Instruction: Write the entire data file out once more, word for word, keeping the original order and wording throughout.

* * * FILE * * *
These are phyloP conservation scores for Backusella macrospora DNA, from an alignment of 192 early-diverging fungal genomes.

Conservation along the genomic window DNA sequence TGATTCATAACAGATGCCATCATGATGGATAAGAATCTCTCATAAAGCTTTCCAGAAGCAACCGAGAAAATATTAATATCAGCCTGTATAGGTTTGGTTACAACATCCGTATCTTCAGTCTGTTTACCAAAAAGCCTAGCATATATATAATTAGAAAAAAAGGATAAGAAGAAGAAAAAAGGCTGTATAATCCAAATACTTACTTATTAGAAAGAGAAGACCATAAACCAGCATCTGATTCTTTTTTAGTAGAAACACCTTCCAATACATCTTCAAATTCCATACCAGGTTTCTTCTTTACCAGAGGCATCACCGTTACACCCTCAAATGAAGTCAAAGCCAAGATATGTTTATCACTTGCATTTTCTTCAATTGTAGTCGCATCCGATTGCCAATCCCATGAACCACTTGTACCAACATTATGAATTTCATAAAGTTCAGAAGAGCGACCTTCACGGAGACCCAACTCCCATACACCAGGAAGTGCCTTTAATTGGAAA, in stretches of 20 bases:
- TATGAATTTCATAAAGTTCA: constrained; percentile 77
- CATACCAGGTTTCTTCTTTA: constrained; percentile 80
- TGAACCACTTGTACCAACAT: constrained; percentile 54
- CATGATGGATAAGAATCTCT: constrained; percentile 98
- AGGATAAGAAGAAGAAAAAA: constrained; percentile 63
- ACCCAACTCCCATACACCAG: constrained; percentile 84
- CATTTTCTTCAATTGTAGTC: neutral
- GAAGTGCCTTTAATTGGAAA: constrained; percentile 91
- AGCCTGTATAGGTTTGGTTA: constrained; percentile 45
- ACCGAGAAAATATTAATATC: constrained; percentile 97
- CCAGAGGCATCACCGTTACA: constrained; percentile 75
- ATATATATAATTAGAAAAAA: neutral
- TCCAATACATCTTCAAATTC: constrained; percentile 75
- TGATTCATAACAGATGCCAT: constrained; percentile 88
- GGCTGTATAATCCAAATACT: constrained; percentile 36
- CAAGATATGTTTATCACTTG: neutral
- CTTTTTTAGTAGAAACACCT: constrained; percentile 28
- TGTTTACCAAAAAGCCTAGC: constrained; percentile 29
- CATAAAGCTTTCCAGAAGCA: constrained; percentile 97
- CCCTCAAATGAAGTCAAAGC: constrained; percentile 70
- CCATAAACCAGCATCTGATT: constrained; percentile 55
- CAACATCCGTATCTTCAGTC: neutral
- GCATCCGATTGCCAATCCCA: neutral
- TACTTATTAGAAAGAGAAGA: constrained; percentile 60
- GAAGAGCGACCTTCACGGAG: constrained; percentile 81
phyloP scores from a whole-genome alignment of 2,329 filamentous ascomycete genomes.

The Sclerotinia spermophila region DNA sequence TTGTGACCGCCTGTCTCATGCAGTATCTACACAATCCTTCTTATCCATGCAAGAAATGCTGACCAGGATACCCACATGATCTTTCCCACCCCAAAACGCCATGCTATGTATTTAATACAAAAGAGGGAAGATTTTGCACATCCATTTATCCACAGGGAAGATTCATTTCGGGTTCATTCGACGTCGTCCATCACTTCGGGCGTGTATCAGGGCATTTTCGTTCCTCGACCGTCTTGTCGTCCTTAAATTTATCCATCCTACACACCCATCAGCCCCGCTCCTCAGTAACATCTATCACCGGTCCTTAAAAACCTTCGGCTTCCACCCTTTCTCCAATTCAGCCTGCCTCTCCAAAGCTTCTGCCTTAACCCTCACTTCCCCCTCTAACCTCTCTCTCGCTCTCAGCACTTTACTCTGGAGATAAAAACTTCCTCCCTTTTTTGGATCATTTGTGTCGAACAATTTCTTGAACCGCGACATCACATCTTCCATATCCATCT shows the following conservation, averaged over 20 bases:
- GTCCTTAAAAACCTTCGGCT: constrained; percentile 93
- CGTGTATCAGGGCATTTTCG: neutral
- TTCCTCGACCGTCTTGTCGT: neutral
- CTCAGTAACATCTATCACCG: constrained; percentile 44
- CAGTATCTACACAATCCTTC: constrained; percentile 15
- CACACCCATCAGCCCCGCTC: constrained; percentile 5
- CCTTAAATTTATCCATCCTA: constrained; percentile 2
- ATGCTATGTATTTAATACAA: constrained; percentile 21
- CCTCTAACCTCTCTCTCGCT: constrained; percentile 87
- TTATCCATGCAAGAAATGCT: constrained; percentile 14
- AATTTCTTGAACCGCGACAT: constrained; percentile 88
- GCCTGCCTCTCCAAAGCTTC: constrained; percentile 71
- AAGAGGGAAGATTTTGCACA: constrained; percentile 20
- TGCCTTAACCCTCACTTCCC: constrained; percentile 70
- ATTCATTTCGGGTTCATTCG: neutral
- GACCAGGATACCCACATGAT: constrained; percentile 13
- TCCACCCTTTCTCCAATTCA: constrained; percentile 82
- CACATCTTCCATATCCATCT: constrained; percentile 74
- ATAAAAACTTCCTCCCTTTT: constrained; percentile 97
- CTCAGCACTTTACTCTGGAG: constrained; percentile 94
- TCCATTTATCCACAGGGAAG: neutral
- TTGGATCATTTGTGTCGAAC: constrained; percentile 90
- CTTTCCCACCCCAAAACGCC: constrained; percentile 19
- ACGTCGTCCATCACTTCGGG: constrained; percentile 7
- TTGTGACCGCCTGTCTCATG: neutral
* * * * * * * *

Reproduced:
These are phyloP conservation scores for Backusella macrospora DNA, from an alignment of 192 early-diverging fungal genomes.

Conservation along the genomic window DNA sequence TGATTCATAACAGATGCCATCATGATGGATAAGAATCTCTCATAAAGCTTTCCAGAAGCAACCGAGAAAATATTAATATCAGCCTGTATAGGTTTGGTTACAACATCCGTATCTTCAGTCTGTTTACCAAAAAGCCTAGCATATATATAATTAGAAAAAAAGGATAAGAAGAAGAAAAAAGGCTGTATAATCCAAATACTTACTTATTAGAAAGAGAAGACCATAAACCAGCATCTGATTCTTTTTTAGTAGAAACACCTTCCAATACATCTTCAAATTCCATACCAGGTTTCTTCTTTACCAGAGGCATCACCGTTACACCCTCAAATGAAGTCAAAGCCAAGATATGTTTATCACTTGCATTTTCTTCAATTGTAGTCGCATCCGATTGCCAATCCCATGAACCACTTGTACCAACATTATGAATTTCATAAAGTTCAGAAGAGCGACCTTCACGGAGACCCAACTCCCATACACCAGGAAGTGCCTTTAATTGGAAA, in stretches of 20 bases:
- TATGAATTTCATAAAGTTCA: constrained; percentile 77
- CATACCAGGTTTCTTCTTTA: constrained; percentile 80
- TGAACCACTTGTACCAACAT: constrained; percentile 54
- CATGATGGATAAGAATCTCT: constrained; percentile 98
- AGGATAAGAAGAAGAAAAAA: constrained; percentile 63
- ACCCAACTCCCATACACCAG: constrained; percentile 84
- CATTTTCTTCAATTGTAGTC: neutral
- GAAGTGCCTTTAATTGGAAA: constrained; percentile 91
- AGCCTGTATAGGTTTGGTTA: constrained; percentile 45
- ACCGAGAAAATATTAATATC: constrained; percentile 97
- CCAGAGGCATCACCGTTACA: constrained; percentile 75
- ATATATATAATTAGAAAAAA: neutral
- TCCAATACATCTTCAAATTC: constrained; percentile 75
- TGATTCATAACAGATGCCAT: constrained; percentile 88
- GGCTGTATAATCCAAATACT: constrained; percentile 36
- CAAGATATGTTTATCACTTG: neutral
- CTTTTTTAGTAGAAACACCT: constrained; percentile 28
- TGTTTACCAAAAAGCCTAGC: constrained; percentile 29
- CATAAAGCTTTCCAGAAGCA: constrained; percentile 97
- CCCTCAAATGAAGTCAAAGC: constrained; percentile 70
- CCATAAACCAGCATCTGATT: constrained; percentile 55
- CAACATCCGTATCTTCAGTC: neutral
- GCATCCGATTGCCAATCCCA: neutral
- TACTTATTAGAAAGAGAAGA: constrained; percentile 60
- GAAGAGCGACCTTCACGGAG: constrained; percentile 81
phyloP scores from a whole-genome alignment of 2,329 filamentous ascomycete genomes.

The Sclerotinia spermophila region DNA sequence TTGTGACCGCCTGTCTCATGCAGTATCTACACAATCCTTCTTATCCATGCAAGAAATGCTGACCAGGATACCCACATGATCTTTCCCACCCCAAAACGCCATGCTATGTATTTAATACAAAAGAGGGAAGATTTTGCACATCCATTTATCCACAGGGAAGATTCATTTCGGGTTCATTCGACGTCGTCCATCACTTCGGGCGTGTATCAGGGCATTTTCGTTCCTCGACCGTCTTGTCGTCCTTAAATTTATCCATCCTACACACCCATCAGCCCCGCTCCTCAGTAACATCTATCACCGGTCCTTAAAAACCTTCGGCTTCCACCCTTTCTCCAATTCAGCCTGCCTCTCCAAAGCTTCTGCCTTAACCCTCACTTCCCCCTCTAACCTCTCTCTCGCTCTCAGCACTTTACTCTGGAGATAAAAACTTCCTCCCTTTTTTGGATCATTTGTGTCGAACAATTTCTTGAACCGCGACATCACATCTTCCATATCCATCT shows the following conservation, averaged over 20 bases:
- GTCCTTAAAAACCTTCGGCT: constrained; percentile 93
- CGTGTATCAGGGCATTTTCG: neutral
- TTCCTCGACCGTCTTGTCGT: neutral
- CTCAGTAACATCTATCACCG: constrained; percentile 44
- CAGTATCTACACAATCCTTC: constrained; percentile 15
- CACACCCATCAGCCCCGCTC: constrained; percentile 5
- CCTTAAATTTATCCATCCTA: constrained; percentile 2
- ATGCTATGTATTTAATACAA: constrained; percentile 21
- CCTCTAACCTCTCTCTCGCT: constrained; percentile 87
- TTATCCATGCAAGAAATGCT: constrained; percentile 14
- AATTTCTTGAACCGCGACAT: constrained; percentile 88
- GCCTGCCTCTCCAAAGCTTC: constrained; percentile 71
- AAGAGGGAAGATTTTGCACA: constrained; percentile 20
- TGCCTTAACCCTCACTTCCC: constrained; percentile 70
- ATTCATTTCGGGTTCATTCG: neutral
- GACCAGGATACCCACATGAT: constrained; percentile 13
- TCCACCCTTTCTCCAATTCA: constrained; percentile 82
- CACATCTTCCATATCCATCT: constrained; percentile 74
- ATAAAAACTTCCTCCCTTTT: constrained; percentile 97
- CTCAGCACTTTACTCTGGAG: constrained; percentile 94
- TCCATTTATCCACAGGGAAG: neutral
- TTGGATCATTTGTGTCGAAC: constrained; percentile 90
- CTTTCCCACCCCAAAACGCC: constrained; percentile 19
- ACGTCGTCCATCACTTCGGG: constrained; percentile 7
- TTGTGACCGCCTGTCTCATG: neutral